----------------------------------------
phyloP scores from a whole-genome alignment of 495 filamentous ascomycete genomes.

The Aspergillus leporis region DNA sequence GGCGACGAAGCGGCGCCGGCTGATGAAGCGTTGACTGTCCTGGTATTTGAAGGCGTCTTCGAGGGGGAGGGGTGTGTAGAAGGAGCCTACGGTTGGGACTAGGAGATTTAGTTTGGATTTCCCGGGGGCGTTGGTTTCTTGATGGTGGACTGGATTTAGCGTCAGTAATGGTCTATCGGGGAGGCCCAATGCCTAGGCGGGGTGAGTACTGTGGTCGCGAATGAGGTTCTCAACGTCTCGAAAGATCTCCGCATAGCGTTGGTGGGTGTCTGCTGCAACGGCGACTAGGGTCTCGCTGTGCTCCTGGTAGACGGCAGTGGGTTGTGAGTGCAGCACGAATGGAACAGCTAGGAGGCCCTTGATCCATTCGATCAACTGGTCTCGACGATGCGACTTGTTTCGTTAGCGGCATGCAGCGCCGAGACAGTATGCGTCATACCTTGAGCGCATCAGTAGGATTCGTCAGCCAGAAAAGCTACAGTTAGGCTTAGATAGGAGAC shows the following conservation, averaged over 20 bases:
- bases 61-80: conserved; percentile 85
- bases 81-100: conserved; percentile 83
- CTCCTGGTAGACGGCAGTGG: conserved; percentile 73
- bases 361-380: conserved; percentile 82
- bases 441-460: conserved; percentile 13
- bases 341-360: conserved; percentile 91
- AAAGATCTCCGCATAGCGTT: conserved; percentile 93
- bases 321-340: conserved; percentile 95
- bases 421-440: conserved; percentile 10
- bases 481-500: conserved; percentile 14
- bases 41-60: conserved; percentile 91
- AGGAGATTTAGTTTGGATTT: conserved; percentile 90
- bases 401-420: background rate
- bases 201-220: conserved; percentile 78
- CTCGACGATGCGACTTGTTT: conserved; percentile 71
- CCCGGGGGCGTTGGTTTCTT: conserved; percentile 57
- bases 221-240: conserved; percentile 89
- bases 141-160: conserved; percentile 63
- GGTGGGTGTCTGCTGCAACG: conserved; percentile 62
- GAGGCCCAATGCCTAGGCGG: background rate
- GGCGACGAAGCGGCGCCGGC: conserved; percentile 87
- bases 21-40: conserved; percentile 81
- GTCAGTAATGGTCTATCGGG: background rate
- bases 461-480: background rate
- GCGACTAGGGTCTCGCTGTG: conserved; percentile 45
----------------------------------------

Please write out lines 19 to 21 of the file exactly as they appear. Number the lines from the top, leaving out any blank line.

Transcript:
- bases 221-240: conserved; percentile 89
- bases 141-160: conserved; percentile 63
- GGTGGGTGTCTGCTGCAACG: conserved; percentile 62